It all began one afternoon in 1987 when the Swedish radio broadcast that bribes had been paid to unnamed Indian officials to secure the contract from India for the sale of the Bofors gun. The rest is history. As the drama unfolded, it consumed loyalties and friendships. The first to leave was the loyalist, Mr V P Singh, in whom Rajiv Gandhi had reposed complete trust. (Evidence: After Operation Brasstacks that took India to the brink of war against Pakistan, Rajiv Gandhi put national interest above friendship and moved Mr V P Singh to the ministry of defence over the head of close friend Mr Arun Singh.)
Mr V P Singh travelled through India accusing the Raja who was caught with his hand in the till. He would dramatically pull out a piece of paper from his pocket and claim that it contained the number of the secret bank account into which the bribes had been deposited. He coined the odious verse beginning with the words Galli galli mein shor hai.... He vowed to bring the culprits before justice within one week of forming a new government. Mr V P Singh did become Prime Minister but, thankfully, his government lasted only 11 months and met an inglorious end.
Bofors also consumed a friend, Mr Arun Singh. He gave the impression that he knew too much about the Bofors deal, a view that I contested then and contest now. If he knew anything, he did not disclose it to the investigating agencies. If he knew nothing, there was no reason for him to desert the government of a loyal and life-long friend.
The role of the Press: The most unfortunate part of the Bofors saga was the trial by the Press. Undoubtedly, the media was right in exposing facts which were either not unearthed or buried by the CBI especially the secret bank accounts and their names. The media was also absolutely right when it asserted that bribes or commissions had been paid. Where the media went wrong was in making the completely unfounded allegation that Rajiv Gandhi and members of his family were the beneficiaries of the commissions. One newspaper had even run a story on the Gandhi Trust account a tale of pure fiction.
The Bofors brief was handled by a succession of ministers in the Rajiv Gandhi government. First Mr Arun Singh, then Mr K C Pant, Mr Buta Singh and some others. The brief landed in my lap in late 1988. Applying law, logic and commonsense I came to the conclusion that money had indeed been paid by AB Bofors to secure the contract, but there was no evidence that an Indian minister or an Indian official had received the money. I sought and obtained Rajiv Gandhis permission to make this important statement on behalf of the government at the next available opportunity.
The opportunity came within days. Mr Vajpayee opened one more tiresome debate on Bofors. Defending the government, I made the statement that while money had indeed been paid by AB Bofors, the investigating agencies had not found that any Indian minister or Indian official had received the money. I still remember the look of puzzlement on Mr Vajpayees face.
He seemed stumped by the candid statement that money had been paid, but did not know how to respond to the stout defence that there was no evidence that an Indian minister or Indian official had received the money. He rose to admonish me and said that he did not expect Mr Chidambaram to make a statement exonerating the bribe takers or words to that effect. I insisted that I was speaking the truth and the whole truth.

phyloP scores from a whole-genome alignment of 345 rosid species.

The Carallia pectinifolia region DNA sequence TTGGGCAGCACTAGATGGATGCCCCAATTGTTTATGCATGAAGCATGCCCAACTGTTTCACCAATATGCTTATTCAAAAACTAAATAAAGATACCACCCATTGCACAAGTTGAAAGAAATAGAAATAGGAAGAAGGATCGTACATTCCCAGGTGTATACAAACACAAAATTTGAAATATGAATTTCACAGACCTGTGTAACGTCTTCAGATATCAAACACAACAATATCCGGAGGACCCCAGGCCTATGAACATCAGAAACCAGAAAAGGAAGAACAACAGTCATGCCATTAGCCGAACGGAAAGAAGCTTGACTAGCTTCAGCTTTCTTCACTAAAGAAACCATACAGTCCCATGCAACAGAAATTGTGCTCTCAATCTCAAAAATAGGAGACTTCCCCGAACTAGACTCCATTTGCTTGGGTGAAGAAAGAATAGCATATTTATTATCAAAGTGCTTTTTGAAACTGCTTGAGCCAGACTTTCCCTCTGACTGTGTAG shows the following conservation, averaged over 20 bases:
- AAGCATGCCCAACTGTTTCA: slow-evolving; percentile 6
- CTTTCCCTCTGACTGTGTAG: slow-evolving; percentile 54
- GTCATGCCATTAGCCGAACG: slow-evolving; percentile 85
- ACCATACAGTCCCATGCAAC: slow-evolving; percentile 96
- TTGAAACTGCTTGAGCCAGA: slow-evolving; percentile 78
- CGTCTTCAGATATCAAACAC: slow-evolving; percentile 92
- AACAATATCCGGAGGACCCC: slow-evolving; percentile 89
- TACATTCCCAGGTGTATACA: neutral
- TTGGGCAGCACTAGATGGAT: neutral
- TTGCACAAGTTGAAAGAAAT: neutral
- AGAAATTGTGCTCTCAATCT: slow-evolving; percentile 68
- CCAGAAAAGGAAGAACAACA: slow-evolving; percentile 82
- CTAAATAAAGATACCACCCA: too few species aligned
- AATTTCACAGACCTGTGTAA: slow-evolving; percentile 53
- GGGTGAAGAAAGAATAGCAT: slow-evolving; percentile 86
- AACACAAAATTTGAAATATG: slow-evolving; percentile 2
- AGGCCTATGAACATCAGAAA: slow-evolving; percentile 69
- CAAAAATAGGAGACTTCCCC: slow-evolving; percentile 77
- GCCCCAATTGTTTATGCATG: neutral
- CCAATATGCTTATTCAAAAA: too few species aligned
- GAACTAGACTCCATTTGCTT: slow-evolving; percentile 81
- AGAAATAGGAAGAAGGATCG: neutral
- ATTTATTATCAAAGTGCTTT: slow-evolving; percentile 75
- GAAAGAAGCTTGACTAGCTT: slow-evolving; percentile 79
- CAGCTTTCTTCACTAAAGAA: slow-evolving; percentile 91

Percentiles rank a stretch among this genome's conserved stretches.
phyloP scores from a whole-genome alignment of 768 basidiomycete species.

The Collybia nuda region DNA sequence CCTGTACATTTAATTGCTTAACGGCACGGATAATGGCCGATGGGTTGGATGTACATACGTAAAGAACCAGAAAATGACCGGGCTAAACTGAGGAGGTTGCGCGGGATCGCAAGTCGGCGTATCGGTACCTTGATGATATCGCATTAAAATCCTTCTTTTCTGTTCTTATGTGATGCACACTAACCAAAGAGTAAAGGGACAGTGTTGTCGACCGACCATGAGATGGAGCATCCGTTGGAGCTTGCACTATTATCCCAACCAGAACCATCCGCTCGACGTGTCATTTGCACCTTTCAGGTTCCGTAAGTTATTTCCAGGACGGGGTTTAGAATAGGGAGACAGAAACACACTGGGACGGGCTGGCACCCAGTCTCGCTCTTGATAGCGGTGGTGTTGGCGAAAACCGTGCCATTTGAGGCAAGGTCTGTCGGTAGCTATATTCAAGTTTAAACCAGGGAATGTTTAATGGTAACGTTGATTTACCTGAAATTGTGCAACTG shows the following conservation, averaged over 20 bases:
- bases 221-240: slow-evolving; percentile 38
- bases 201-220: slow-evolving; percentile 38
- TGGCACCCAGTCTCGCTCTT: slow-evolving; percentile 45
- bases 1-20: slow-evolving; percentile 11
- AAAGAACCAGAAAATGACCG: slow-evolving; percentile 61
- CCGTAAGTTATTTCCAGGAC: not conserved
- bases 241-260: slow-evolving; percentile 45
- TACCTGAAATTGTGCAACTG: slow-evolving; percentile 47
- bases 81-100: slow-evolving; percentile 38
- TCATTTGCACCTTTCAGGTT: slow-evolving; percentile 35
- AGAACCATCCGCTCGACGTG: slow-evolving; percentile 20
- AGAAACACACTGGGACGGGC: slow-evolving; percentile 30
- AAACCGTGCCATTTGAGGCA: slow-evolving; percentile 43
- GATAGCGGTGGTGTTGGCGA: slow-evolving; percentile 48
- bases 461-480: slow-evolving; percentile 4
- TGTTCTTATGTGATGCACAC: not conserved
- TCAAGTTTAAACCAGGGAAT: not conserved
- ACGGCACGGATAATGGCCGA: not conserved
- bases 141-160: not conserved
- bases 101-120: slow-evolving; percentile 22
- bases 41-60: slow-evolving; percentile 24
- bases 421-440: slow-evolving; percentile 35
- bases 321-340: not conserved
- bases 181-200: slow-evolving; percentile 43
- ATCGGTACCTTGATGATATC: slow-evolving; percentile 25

The truth, the whole truth: Seventeen years later, that is the truth and the whole truth. There is still no evidence that an Indian minister or Indian official had received any money from AB Bofors. All those who have been accused by the CBI or found prima facie liable by the judge are foreign nationals. They may be proved guilty or found innocent, but the one man falsely accused in the Bofors case Rajiv Gandhi was completely innocent.
When Rajiv Gandhi tragically died in 1991, the dreams of millions of young Indians also died with him. I was in the midst of an election campaign, and if the tragedy had not struck at Sriperumbudur, Rajiv Gandhi would have visited my constituency on the next day at 12 noon. I can now confess that a part of me died on that day. A few weeks later, I made a statement that with death, all accusations must come to an end and appealed to the government of the day Mr Chandra Shekhars to remove the name of Rajiv Gandhi from the Bofors case. I said that I had looked Rajiv Gandhi in his eyes, had asked him a few things and I was satisfied that he was completely innocent. In June, I became a minister in Mr P V Narasimha Raos government. My statement that I had looked Rajiv Gandhi in his eyes provoked a minor debate in Parliament but, mercifully, death had stilled most of the controversy.
Enduring image: Only a few newspaper editors and Mr George Fernandes continued to believe that Rajiv Gandhi was guilty. They may carry their belief to the end of their journey in this world. The rest of us will fondly remember the many things that a young man named Rajiv Gandhi accomplished during his brief sojourn in this world. In every computer, in every STD booth, in every colour television set, in every sports stadium, in every Panchayat, in the National Immunisation Programme, in the Pulse Polio campaign, in the Festivals of India, in the flight of Prithvi and Agni, in the boom of the Bofors gun during the Kargil war, and in a hundred other things, the rest of us will see Rajiv Gandhi. And when all these are overtaken by new technological developments, we will still remember some things that will never be overtaken or overshadowed and those are the wit, the warmth and the transparent honesty of Rajiv Gandhi.
The author is a former Union finance minister